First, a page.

Parsing JSON into objects is a core part of object orientated programming. Almost every application relies on using a process to decode JSON safely. In Swift now, Apple has provided a mechanism to help simplify this process for developers.

Swifts Codable protocol maps the coding keys on your object models to the JSON that has been retrieved. This means that developers have to write very little code in the process. We only have to ensure that our coding keys map correctly to the values we are expecting in our JSON.


We are going to make a simple app that uses the Decodable protocol to create Article objects from New York Times’ free article API. It is time to start off with a new single view application and create a UITableView inside your first ViewController.

If you would like to access the New York Times’ free API you will need to register here:

After you have registered you will be given an API key, which you will need to attach to the API call in the Networking class we will build later.

We are going to start the project by building the model file. This is going to be the structure that our Article will be created from with the JSON that we retrieve from the New York Times API. We are going to define two structures in this file, one will be Articles (plural) and one will be Article (singular).

Our JSON will be decoded into Articles, which is simply the number of articles in an Integer and an array of Articles. One important thing to remember when using Codable and Decodable protocols is that all of the objects inside the Decodable object must also be Decodable. This means our Article struct also has to be Decodable.

Now inside our structs, we are going to define our coding keys. These are the strings that will map our JSON values into our objects properties.

// MARK: Frameworks
import Foundation
// MARK: Article
struct Articles: Decodable {
let count: Int
let results: [Article]
enum CodingKeys: CodingKey, String {
case count = "num_results"
case results = "results"
// MARK: Article
struct Article: Decodable {
let articleId: Int
let title: String
let url: URL
enum CodingKeys: CodingKey, String {
case articleId = "id"
case title = "title"
case url = "url"

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Next, we want to create our ArticleRemote class, this is going to contain our networking code. By putting your networking code into a separate class it will tidy up your view controllers.

Inside our ArticleRemote class, we just have one static function that will retrieve our Articles in JSON. Once the network call has been completed and we are sure there are no errors we can instantiate a JSONDecoder object, this will decode the JSON into our Articles object.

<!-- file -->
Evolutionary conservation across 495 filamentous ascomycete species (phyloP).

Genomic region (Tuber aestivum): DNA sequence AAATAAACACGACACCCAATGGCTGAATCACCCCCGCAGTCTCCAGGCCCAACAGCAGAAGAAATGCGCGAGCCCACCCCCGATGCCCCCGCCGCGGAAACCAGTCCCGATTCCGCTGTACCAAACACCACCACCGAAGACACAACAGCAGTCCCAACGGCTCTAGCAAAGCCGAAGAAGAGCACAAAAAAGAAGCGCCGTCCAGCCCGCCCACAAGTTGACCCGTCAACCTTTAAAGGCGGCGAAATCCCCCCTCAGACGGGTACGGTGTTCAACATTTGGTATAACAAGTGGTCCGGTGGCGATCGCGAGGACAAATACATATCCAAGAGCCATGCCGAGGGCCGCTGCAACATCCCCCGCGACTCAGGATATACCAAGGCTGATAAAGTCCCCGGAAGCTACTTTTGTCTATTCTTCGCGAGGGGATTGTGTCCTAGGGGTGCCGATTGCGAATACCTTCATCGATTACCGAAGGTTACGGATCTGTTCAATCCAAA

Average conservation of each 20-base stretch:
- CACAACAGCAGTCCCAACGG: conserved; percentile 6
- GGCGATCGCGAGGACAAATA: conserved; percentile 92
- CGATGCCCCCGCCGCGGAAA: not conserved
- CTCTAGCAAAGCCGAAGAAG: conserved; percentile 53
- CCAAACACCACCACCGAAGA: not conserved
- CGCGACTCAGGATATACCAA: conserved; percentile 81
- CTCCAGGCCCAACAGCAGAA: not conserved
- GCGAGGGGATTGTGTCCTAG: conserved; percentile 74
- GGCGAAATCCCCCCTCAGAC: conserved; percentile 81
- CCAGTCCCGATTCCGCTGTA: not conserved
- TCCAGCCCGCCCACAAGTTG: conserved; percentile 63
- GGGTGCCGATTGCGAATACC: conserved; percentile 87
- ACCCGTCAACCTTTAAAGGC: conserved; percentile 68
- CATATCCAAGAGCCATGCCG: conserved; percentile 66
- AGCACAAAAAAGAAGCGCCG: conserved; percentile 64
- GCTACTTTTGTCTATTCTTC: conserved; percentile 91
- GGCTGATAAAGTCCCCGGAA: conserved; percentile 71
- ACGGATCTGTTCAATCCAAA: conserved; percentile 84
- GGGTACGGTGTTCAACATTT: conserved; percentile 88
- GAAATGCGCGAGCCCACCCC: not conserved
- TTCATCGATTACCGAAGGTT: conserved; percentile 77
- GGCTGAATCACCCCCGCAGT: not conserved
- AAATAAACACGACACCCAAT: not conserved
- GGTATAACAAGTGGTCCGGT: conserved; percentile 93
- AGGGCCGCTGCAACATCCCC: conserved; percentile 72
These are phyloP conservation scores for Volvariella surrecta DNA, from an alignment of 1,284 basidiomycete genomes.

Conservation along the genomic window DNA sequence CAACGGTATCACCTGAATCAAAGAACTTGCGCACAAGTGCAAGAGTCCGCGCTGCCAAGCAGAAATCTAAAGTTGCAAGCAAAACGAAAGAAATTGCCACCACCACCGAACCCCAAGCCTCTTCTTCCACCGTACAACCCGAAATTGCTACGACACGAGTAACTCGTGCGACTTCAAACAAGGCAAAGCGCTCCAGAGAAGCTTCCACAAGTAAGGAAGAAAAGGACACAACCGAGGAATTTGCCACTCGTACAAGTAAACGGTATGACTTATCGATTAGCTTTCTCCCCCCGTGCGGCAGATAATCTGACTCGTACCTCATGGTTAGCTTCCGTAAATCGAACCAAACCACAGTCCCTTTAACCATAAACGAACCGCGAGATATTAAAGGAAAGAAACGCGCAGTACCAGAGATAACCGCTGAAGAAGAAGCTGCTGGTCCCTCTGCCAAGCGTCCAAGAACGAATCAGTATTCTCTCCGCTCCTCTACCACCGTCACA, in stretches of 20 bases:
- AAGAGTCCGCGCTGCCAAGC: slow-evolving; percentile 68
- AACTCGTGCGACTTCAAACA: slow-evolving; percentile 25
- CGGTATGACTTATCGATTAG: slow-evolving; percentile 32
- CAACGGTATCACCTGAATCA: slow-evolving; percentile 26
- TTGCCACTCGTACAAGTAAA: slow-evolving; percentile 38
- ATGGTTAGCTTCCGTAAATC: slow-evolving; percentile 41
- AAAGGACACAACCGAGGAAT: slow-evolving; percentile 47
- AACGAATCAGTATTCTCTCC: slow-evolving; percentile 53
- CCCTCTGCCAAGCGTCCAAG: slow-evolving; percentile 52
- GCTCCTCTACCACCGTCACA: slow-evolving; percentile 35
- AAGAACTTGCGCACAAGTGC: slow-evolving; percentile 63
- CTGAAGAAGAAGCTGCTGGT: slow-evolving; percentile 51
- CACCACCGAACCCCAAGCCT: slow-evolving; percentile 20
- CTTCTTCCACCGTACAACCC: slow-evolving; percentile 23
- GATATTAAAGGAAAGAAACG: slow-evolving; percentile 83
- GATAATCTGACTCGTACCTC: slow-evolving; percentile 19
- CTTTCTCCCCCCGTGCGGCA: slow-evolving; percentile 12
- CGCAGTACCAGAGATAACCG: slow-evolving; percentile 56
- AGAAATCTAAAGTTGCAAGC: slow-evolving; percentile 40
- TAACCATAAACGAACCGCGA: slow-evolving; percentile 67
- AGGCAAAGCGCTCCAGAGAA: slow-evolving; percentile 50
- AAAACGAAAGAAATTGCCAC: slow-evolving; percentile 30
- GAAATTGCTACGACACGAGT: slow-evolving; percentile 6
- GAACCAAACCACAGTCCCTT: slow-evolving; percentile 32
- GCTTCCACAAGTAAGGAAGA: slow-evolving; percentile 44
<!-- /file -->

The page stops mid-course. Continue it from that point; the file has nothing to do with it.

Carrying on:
// MARK: Frameworks
import Foundation
// MARK: ArticleRemote
class ArticleRemote {
static func retrieveArticles(completion: @escaping(_ articles: Articles) -> Void) {
let session = URLSession(configuration: .default)
let apiURL: URL = URL(string: "")!
var request: URLRequest = URLRequest(url: apiURL)
request.addValue("245f0d40c8d64f07bfe69265569e34a9", forHTTPHeaderField: "api-key")
let task = session.dataTask(with: request) { (data, response, error) in
guard error == nil, let data = data else {
let decoder = JSONDecoder()
do {
let articles = try decoder.decode(Articles.self, from: data)
} catch let error {
print("Error: \(error)")

Now we can fill our ArticleViewController with the code required to display the Articles that we have now created using our remote request. We are simply going to display the title for each article and give the ability for the user to tap the cell and be taken to the article.

// MARK: Frameworks
import UIKit
// MARK: ArticleViewController
class ArticleViewController: UIViewController {
// MARK: Outlets
@IBOutlet var myTableView: UITableView!
// MARK: Variables
var articles: [Article] = []
// MARK: View Methods
override func viewDidLoad() {
ArticleRemote.retrieveArticles { articles in
self.articles = articles.results
DispatchQueue.main.async {
// MARK: UITableViewDataSource Methods
extension ArticleViewController: UITableViewDataSource {
func tableView(_ tableView: UITableView, numberOfRowsInSection section: Int) -> Int {
return articles.count
func tableView(_ tableView: UITableView, cellForRowAt indexPath: IndexPath) -> UITableViewCell {
let cell = UITableViewCell(style: UITableViewCellStyle.default, reuseIdentifier: "Cell")
let article = articles[indexPath.row]
cell.textLabel?.text = article.title
return cell
// MARK: UITableViewDelegate Methods
extension ArticleViewController: UITableViewDelegate {
func tableView(_ tableView: UITableView, didSelectRowAt indexPath: IndexPath) {
let article = articles[indexPath.row]
// MARK: Helper Methods
private func openURL(_ url: URL) {
guard UIApplication.shared.canOpenURL(url) == true else {
}, options: [:], completionHandler: nil)

The last thing we want to do is connect up our ArticleViewController to the storyboard. We need to create a UITableView that is constrained to the edges and connect it up to the outlet, datasource, and delegate for the UIViewController.

Screen Shot 2018-04-08 at 12.39.47 PM

If you build and run your project now you should get a live list of the latest Technology articles fresh from the New York Times!

Simulator Screen Shot - iPhone 8 Plus - 2018-04-08 at 14.02.54

The source code for the finished codable example project is available here:

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